A lot vs. Alot: 9 Grammatical Pitfalls
trousers, 1840, see pantaloons. Colloquial singular pant is attested from 1893. To wear the pants "be the dominant member of a household" is first attested 1931. To do something by the seat of (one's) pants "by human instinct" is from 1942, originally of pilots, perhaps with some notion of being able to sense the condition and situation of the plane by engine vibrations, etc. To be caught with (one's) pants down "discovered in an embarrassing condition" is from 1932.
To be responsible for a defeat or other misfortune: did miss three free throws and came close to wearing goat's horns (1980s+)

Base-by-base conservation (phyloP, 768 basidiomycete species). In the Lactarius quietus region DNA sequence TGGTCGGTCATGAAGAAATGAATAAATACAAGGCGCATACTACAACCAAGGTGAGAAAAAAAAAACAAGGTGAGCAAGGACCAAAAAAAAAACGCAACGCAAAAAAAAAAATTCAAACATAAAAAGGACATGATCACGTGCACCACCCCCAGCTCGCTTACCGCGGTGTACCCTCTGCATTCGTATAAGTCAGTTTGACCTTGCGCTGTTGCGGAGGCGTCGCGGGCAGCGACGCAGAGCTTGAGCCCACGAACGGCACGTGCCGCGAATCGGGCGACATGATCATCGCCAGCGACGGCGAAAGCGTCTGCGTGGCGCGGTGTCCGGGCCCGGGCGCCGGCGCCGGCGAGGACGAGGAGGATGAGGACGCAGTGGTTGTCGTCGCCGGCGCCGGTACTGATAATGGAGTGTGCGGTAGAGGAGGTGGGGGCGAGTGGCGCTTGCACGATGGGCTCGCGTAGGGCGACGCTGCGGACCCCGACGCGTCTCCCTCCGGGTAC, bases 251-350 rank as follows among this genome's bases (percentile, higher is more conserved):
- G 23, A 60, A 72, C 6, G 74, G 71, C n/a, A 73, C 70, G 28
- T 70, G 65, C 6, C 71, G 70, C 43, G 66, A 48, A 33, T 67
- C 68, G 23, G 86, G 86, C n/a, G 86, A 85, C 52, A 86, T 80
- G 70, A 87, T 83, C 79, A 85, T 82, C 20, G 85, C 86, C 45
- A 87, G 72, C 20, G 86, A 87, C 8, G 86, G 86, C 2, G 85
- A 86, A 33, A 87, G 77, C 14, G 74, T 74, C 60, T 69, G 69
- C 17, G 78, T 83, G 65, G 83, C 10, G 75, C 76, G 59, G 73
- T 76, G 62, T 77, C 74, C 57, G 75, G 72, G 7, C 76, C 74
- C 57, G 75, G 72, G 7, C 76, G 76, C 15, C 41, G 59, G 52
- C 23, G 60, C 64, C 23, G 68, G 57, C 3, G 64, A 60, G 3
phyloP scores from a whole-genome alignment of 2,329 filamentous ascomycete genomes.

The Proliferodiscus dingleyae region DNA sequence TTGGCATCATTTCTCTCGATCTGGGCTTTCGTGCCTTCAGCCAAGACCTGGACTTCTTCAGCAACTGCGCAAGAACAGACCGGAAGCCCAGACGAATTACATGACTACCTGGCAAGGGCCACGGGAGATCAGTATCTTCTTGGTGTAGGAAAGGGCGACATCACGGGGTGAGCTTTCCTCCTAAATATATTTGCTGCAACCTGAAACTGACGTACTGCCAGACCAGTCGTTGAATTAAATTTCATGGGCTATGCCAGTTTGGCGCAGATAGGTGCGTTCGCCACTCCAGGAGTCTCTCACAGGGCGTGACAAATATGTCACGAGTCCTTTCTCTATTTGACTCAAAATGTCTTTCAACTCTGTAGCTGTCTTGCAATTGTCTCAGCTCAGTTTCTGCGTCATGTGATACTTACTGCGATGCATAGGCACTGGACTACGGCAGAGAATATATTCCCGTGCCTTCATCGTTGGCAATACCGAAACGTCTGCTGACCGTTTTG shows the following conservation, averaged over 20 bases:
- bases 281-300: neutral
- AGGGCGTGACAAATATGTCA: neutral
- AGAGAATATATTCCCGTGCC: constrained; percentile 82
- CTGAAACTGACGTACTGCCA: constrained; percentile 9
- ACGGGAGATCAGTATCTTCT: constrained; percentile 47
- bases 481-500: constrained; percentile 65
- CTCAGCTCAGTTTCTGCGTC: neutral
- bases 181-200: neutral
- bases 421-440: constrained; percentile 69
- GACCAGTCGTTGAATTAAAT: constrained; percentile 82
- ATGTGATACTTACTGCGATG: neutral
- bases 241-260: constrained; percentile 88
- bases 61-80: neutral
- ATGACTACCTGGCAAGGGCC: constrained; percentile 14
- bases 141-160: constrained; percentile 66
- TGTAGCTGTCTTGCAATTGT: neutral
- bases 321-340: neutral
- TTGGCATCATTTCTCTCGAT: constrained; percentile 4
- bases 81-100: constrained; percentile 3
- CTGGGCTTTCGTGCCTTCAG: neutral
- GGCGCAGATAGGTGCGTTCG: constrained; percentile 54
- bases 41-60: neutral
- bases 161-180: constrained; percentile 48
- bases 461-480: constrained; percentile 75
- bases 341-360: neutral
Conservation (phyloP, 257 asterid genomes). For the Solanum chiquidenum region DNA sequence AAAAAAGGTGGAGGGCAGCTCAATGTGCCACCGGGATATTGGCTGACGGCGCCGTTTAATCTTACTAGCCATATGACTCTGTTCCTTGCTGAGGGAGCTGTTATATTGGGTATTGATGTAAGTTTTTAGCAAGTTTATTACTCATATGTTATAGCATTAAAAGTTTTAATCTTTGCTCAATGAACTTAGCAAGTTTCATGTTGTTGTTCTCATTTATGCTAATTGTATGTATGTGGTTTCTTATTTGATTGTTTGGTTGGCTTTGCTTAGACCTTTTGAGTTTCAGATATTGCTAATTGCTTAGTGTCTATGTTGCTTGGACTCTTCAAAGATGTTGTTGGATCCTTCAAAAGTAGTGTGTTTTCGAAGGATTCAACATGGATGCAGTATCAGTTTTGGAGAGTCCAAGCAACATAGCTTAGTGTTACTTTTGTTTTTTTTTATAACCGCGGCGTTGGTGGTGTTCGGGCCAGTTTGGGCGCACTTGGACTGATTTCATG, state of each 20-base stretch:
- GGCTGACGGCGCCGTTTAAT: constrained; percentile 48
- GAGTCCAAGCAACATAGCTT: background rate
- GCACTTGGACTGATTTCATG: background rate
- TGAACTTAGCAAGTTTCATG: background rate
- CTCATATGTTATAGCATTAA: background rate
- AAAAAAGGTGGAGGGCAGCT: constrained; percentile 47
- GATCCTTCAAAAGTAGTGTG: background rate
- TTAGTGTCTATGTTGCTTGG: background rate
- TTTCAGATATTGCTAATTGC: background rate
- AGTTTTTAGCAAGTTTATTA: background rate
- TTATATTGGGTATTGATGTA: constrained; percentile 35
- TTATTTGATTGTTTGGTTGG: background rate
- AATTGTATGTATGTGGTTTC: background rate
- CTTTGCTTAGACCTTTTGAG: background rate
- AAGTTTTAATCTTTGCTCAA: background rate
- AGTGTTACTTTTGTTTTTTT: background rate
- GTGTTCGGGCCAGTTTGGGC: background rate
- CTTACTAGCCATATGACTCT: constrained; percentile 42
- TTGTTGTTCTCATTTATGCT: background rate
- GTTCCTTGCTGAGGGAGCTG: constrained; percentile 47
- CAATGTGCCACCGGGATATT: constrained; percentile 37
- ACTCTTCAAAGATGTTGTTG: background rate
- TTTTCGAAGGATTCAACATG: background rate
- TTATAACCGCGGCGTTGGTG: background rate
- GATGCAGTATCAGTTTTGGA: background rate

ants, cream one's jeans, fancy pants, fly by the seat of one's pants, fudge one's pants, get the lead out, have lead in one's pants, high waters, hot pants, raggedy-ass, seat-of-the-pants, shit one's pants, smarty-pants
an outer garment covering the lower half of the body from the waist to the ankles and divided into sections to cover each leg separately. In attempting to define trousers, historians often explain that if any portion of a garment passed between the legs, it was an ancestor of the trousers. Thus defined, trousers can be traced to ancient times as worn, for example, by the Scythians, Persians, Japanese, and Hindus